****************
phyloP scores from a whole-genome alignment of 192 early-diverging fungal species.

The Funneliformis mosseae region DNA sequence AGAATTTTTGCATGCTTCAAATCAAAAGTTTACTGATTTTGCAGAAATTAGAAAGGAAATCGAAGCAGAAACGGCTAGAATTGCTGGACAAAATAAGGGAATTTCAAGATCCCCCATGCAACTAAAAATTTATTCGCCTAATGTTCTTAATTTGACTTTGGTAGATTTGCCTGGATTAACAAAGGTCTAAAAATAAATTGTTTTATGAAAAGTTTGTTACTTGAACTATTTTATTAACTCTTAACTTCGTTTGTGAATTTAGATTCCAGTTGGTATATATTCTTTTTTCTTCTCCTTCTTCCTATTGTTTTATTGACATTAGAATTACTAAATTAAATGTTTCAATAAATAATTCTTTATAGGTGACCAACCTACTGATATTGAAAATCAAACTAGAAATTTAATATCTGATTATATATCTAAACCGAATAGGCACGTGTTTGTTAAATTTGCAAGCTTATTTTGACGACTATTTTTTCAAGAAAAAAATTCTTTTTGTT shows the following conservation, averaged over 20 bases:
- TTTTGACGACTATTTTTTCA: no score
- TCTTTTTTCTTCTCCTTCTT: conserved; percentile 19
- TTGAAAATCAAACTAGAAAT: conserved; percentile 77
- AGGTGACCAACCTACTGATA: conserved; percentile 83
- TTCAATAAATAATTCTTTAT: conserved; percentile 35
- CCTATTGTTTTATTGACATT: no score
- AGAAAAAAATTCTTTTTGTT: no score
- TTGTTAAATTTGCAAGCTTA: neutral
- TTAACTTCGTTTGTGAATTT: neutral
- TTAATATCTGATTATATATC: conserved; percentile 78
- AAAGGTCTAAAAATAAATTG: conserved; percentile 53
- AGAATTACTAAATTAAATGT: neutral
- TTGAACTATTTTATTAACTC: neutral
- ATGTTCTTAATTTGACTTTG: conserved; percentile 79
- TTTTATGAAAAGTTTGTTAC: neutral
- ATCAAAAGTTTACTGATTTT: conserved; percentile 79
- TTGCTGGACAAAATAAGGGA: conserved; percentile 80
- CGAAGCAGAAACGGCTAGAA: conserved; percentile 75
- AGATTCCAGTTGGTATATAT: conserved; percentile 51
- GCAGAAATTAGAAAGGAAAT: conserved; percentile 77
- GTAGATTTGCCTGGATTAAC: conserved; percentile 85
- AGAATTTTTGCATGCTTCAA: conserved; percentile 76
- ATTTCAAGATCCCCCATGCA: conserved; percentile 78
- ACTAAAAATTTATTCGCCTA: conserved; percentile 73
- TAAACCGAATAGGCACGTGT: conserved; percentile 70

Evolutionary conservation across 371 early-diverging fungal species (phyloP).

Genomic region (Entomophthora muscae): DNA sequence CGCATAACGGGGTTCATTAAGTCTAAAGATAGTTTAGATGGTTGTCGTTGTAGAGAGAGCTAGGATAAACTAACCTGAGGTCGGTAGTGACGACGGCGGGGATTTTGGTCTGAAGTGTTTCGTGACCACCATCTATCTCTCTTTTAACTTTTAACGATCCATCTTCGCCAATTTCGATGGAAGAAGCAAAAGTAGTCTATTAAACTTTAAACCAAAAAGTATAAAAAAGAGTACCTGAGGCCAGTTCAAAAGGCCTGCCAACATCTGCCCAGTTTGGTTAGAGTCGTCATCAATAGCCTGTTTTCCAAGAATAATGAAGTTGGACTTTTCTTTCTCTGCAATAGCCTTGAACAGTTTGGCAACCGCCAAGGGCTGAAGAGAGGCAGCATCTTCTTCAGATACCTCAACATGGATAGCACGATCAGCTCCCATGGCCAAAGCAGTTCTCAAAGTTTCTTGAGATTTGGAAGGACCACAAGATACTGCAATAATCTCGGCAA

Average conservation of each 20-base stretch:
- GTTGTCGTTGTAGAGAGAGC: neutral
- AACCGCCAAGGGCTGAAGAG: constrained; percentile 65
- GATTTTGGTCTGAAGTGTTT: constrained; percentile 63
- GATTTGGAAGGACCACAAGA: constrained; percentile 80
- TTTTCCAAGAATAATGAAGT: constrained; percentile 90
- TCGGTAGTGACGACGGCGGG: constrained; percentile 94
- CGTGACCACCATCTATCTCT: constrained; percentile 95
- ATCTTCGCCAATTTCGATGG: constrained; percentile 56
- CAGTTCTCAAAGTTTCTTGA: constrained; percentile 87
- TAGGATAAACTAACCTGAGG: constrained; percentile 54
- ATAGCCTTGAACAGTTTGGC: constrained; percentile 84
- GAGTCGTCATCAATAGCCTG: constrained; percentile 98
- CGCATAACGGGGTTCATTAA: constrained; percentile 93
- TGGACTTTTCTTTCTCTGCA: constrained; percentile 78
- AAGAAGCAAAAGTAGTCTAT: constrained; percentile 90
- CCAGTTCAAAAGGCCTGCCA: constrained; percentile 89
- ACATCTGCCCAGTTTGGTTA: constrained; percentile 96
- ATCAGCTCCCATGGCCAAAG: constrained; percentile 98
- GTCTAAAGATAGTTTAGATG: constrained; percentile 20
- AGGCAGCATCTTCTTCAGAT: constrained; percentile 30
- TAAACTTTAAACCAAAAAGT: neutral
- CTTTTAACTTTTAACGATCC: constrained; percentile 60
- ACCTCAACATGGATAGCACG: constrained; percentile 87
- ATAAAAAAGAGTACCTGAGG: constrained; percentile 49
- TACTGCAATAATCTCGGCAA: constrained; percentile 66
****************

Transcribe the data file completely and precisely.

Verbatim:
phyloP scores from a whole-genome alignment of 192 early-diverging fungal species.

The Funneliformis mosseae region DNA sequence AGAATTTTTGCATGCTTCAAATCAAAAGTTTACTGATTTTGCAGAAATTAGAAAGGAAATCGAAGCAGAAACGGCTAGAATTGCTGGACAAAATAAGGGAATTTCAAGATCCCCCATGCAACTAAAAATTTATTCGCCTAATGTTCTTAATTTGACTTTGGTAGATTTGCCTGGATTAACAAAGGTCTAAAAATAAATTGTTTTATGAAAAGTTTGTTACTTGAACTATTTTATTAACTCTTAACTTCGTTTGTGAATTTAGATTCCAGTTGGTATATATTCTTTTTTCTTCTCCTTCTTCCTATTGTTTTATTGACATTAGAATTACTAAATTAAATGTTTCAATAAATAATTCTTTATAGGTGACCAACCTACTGATATTGAAAATCAAACTAGAAATTTAATATCTGATTATATATCTAAACCGAATAGGCACGTGTTTGTTAAATTTGCAAGCTTATTTTGACGACTATTTTTTCAAGAAAAAAATTCTTTTTGTT shows the following conservation, averaged over 20 bases:
- TTTTGACGACTATTTTTTCA: no score
- TCTTTTTTCTTCTCCTTCTT: conserved; percentile 19
- TTGAAAATCAAACTAGAAAT: conserved; percentile 77
- AGGTGACCAACCTACTGATA: conserved; percentile 83
- TTCAATAAATAATTCTTTAT: conserved; percentile 35
- CCTATTGTTTTATTGACATT: no score
- AGAAAAAAATTCTTTTTGTT: no score
- TTGTTAAATTTGCAAGCTTA: neutral
- TTAACTTCGTTTGTGAATTT: neutral
- TTAATATCTGATTATATATC: conserved; percentile 78
- AAAGGTCTAAAAATAAATTG: conserved; percentile 53
- AGAATTACTAAATTAAATGT: neutral
- TTGAACTATTTTATTAACTC: neutral
- ATGTTCTTAATTTGACTTTG: conserved; percentile 79
- TTTTATGAAAAGTTTGTTAC: neutral
- ATCAAAAGTTTACTGATTTT: conserved; percentile 79
- TTGCTGGACAAAATAAGGGA: conserved; percentile 80
- CGAAGCAGAAACGGCTAGAA: conserved; percentile 75
- AGATTCCAGTTGGTATATAT: conserved; percentile 51
- GCAGAAATTAGAAAGGAAAT: conserved; percentile 77
- GTAGATTTGCCTGGATTAAC: conserved; percentile 85
- AGAATTTTTGCATGCTTCAA: conserved; percentile 76
- ATTTCAAGATCCCCCATGCA: conserved; percentile 78
- ACTAAAAATTTATTCGCCTA: conserved; percentile 73
- TAAACCGAATAGGCACGTGT: conserved; percentile 70

Evolutionary conservation across 371 early-diverging fungal species (phyloP).

Genomic region (Entomophthora muscae): DNA sequence CGCATAACGGGGTTCATTAAGTCTAAAGATAGTTTAGATGGTTGTCGTTGTAGAGAGAGCTAGGATAAACTAACCTGAGGTCGGTAGTGACGACGGCGGGGATTTTGGTCTGAAGTGTTTCGTGACCACCATCTATCTCTCTTTTAACTTTTAACGATCCATCTTCGCCAATTTCGATGGAAGAAGCAAAAGTAGTCTATTAAACTTTAAACCAAAAAGTATAAAAAAGAGTACCTGAGGCCAGTTCAAAAGGCCTGCCAACATCTGCCCAGTTTGGTTAGAGTCGTCATCAATAGCCTGTTTTCCAAGAATAATGAAGTTGGACTTTTCTTTCTCTGCAATAGCCTTGAACAGTTTGGCAACCGCCAAGGGCTGAAGAGAGGCAGCATCTTCTTCAGATACCTCAACATGGATAGCACGATCAGCTCCCATGGCCAAAGCAGTTCTCAAAGTTTCTTGAGATTTGGAAGGACCACAAGATACTGCAATAATCTCGGCAA

Average conservation of each 20-base stretch:
- GTTGTCGTTGTAGAGAGAGC: neutral
- AACCGCCAAGGGCTGAAGAG: constrained; percentile 65
- GATTTTGGTCTGAAGTGTTT: constrained; percentile 63
- GATTTGGAAGGACCACAAGA: constrained; percentile 80
- TTTTCCAAGAATAATGAAGT: constrained; percentile 90
- TCGGTAGTGACGACGGCGGG: constrained; percentile 94
- CGTGACCACCATCTATCTCT: constrained; percentile 95
- ATCTTCGCCAATTTCGATGG: constrained; percentile 56
- CAGTTCTCAAAGTTTCTTGA: constrained; percentile 87
- TAGGATAAACTAACCTGAGG: constrained; percentile 54
- ATAGCCTTGAACAGTTTGGC: constrained; percentile 84
- GAGTCGTCATCAATAGCCTG: constrained; percentile 98
- CGCATAACGGGGTTCATTAA: constrained; percentile 93
- TGGACTTTTCTTTCTCTGCA: constrained; percentile 78
- AAGAAGCAAAAGTAGTCTAT: constrained; percentile 90
- CCAGTTCAAAAGGCCTGCCA: constrained; percentile 89
- ACATCTGCCCAGTTTGGTTA: constrained; percentile 96
- ATCAGCTCCCATGGCCAAAG: constrained; percentile 98
- GTCTAAAGATAGTTTAGATG: constrained; percentile 20
- AGGCAGCATCTTCTTCAGAT: constrained; percentile 30
- TAAACTTTAAACCAAAAAGT: neutral
- CTTTTAACTTTTAACGATCC: constrained; percentile 60
- ACCTCAACATGGATAGCACG: constrained; percentile 87
- ATAAAAAAGAGTACCTGAGG: constrained; percentile 49
- TACTGCAATAATCTCGGCAA: constrained; percentile 66